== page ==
2207 2nd Avenue
Seattle, Washington 98121
Michael at Herbivoracious had the great idea to propose a restaurant to Seattle food bloggers, then post a conglomeration of accounts after the visits were done. He chose Txori (pronounced CHO-ree), a Spanish tapas bar in Belltown.
A quick look at the menu on the Txori website ahead of time didn't leave me much hope for anything beyond olives and almonds, as the vegetarian items (and there were a handful) mostly included items my particular tastes don't tend to fancy: eggs, strong or non-cow cheeses, and mushrooms. The drink list looked delicious though- homemade sangria, all sorts of sparkling lemonade+alcoholic addition drinks, unusual cocktails.
I wasn't sure how to approach Txori, but given the menu perusal decided it best to go not-too-hungry but ready for a drink. I ended up taking the trip with an old friend visiting from out of town, and the slow pace of the food delivery (one plate at a time) was perfect for catching up with him.
I ordered a Cava Manzana Verde... a cocktail made absolutely alluring with the inclusion of arbequina olive oil. It also included cava (the Spanish sparkling wine, not kava, the west pacific intoxicant), and green apple puree. I had my fingers crossed that it wouldn't be sugar-y neon, and was happy to find it to be both opaque from puree, and quite tart with the flavor of real apples. The beads of olive oil floating on top smoothed onto my tongue and mellowed the acidity of the rest of the drink.
First to the table was Pera a la Plancha con Valdeón (~$3.00 pintxos size (about 2-3 bites)). It consisted of a slice of toast with a pool of melted blue cheese, grilled pear slices and a topping of a couple whole walnuts. It was described by my dining partner as a more delicate and delicious version of the same appetizer he makes at home.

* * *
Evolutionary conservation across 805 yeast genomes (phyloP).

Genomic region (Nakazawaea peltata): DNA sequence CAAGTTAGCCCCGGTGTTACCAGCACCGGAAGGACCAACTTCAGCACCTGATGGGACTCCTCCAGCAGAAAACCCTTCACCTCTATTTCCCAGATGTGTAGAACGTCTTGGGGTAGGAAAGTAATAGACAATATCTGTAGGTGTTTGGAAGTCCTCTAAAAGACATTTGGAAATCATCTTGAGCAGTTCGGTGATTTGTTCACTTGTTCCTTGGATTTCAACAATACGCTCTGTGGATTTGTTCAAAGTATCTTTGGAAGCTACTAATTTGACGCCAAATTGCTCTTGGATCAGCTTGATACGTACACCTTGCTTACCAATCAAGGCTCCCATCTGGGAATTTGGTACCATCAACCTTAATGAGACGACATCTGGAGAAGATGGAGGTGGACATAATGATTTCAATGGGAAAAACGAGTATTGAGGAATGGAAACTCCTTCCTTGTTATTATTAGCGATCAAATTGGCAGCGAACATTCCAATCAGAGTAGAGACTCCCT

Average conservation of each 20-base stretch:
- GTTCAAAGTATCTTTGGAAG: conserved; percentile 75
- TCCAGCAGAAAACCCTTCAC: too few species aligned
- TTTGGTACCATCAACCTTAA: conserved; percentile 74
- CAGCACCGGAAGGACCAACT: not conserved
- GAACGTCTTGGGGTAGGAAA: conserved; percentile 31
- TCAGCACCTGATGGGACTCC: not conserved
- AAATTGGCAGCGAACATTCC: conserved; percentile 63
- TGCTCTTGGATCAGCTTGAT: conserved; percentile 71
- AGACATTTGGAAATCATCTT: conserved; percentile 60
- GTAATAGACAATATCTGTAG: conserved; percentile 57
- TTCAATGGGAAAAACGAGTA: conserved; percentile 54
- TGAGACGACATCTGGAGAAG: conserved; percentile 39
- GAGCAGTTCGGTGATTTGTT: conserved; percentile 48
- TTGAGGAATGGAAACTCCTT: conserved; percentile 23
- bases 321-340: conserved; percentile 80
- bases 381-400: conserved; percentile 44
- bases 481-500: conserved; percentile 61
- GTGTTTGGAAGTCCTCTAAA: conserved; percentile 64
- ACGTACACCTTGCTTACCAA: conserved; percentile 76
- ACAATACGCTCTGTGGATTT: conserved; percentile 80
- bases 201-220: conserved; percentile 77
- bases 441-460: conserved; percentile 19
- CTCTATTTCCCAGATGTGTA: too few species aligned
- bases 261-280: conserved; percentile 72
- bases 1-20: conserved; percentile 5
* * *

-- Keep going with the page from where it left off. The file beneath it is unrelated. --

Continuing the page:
I was really excited to see the presence of two additional vegetarian dishes that weren't listed on the website, and I ordered them both.
The first of these was Garbanzo Beans with Spinach, a regular menu addition. They fell into the "Raciones" category, which meant ~$6 and enough to share between a few people. They were absolutely delicious... coated in spices and oil and cooked a second time (pan fried? broiled?) such that they were nutty and browned. They were mixed in with bites of tender steamed spinach.
My other dish was a chalkboard special, cauliflower, also in Racione portion. It arrived a pretty pile of florettes charred at the peaks, one of my all time favorite preparations. Beneath it was a pool of olive oil so rich I wondered if perhaps it was part butter. The first bite was an exquisite mix of tenderness and flavour. The second bite melted in my mouth. By the third bite, my dining companion noted that the florettes seemed a bit like sponges soaked in fat, and thus it was I who finished the remainder of the plate.
The food was all delicious, but a bit on the rich and salty side. Makes me wonder if perhaps the dishes I ordered were meant to be eaten in smaller portions than I ate them in. I more or less ate the entire contents of both Racione dishes, and probably wouldn't have noticed the salt or the fat so much if I had shared more and eaten less. I'd be tempted to re-visit under the premise of drinking and hanging out accompanied by accents of luxurious food, rather than as a semi-attempt at dinner.
There was plenty for a vegetarian to nibble on, especially if you like sheep cheese and eggs.